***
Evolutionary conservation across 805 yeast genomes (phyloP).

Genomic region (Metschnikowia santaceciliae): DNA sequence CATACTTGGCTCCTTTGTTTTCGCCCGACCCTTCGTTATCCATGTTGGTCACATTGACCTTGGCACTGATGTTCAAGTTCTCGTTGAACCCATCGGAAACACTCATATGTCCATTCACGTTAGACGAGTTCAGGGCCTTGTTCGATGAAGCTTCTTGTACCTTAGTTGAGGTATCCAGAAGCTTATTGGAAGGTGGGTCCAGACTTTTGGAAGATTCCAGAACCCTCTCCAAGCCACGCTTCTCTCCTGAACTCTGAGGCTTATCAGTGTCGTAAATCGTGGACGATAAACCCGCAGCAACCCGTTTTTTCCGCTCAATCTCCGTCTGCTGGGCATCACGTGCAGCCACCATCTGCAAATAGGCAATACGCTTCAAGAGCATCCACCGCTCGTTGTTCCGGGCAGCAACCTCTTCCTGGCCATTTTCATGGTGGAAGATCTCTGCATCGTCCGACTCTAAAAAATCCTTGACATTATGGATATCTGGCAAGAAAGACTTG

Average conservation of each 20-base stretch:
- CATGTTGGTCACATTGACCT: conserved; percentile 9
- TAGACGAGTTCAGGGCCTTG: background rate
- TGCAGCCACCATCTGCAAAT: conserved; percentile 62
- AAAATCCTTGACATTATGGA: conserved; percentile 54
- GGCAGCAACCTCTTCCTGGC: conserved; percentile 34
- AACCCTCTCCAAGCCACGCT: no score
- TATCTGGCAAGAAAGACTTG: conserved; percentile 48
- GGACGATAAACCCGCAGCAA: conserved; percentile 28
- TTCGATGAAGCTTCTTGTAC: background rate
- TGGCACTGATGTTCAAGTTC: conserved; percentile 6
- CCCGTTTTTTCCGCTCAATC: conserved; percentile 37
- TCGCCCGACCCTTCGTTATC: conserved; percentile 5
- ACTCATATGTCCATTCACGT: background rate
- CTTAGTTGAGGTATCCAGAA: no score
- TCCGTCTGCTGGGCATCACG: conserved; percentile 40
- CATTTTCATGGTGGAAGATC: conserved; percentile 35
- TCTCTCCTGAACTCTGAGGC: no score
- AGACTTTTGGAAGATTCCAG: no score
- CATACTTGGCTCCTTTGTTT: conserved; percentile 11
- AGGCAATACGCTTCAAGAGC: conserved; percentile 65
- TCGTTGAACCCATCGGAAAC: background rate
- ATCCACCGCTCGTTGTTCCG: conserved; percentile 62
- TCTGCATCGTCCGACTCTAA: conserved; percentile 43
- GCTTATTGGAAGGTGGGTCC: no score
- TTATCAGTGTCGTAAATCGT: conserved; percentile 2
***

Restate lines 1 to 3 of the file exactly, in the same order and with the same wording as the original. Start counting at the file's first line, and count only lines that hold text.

Evolutionary conservation across 805 yeast genomes (phyloP).

Genomic region (Metschnikowia santaceciliae): DNA sequence CATACTTGGCTCCTTTGTTTTCGCCCGACCCTTCGTTATCCATGTTGGTCACATTGACCTTGGCACTGATGTTCAAGTTCTCGTTGAACCCATCGGAAACACTCATATGTCCATTCACGTTAGACGAGTTCAGGGCCTTGTTCGATGAAGCTTCTTGTACCTTAGTTGAGGTATCCAGAAGCTTATTGGAAGGTGGGTCCAGACTTTTGGAAGATTCCAGAACCCTCTCCAAGCCACGCTTCTCTCCTGAACTCTGAGGCTTATCAGTGTCGTAAATCGTGGACGATAAACCCGCAGCAACCCGTTTTTTCCGCTCAATCTCCGTCTGCTGGGCATCACGTGCAGCCACCATCTGCAAATAGGCAATACGCTTCAAGAGCATCCACCGCTCGTTGTTCCGGGCAGCAACCTCTTCCTGGCCATTTTCATGGTGGAAGATCTCTGCATCGTCCGACTCTAAAAAATCCTTGACATTATGGATATCTGGCAAGAAAGACTTG

Average conservation of each 20-base stretch: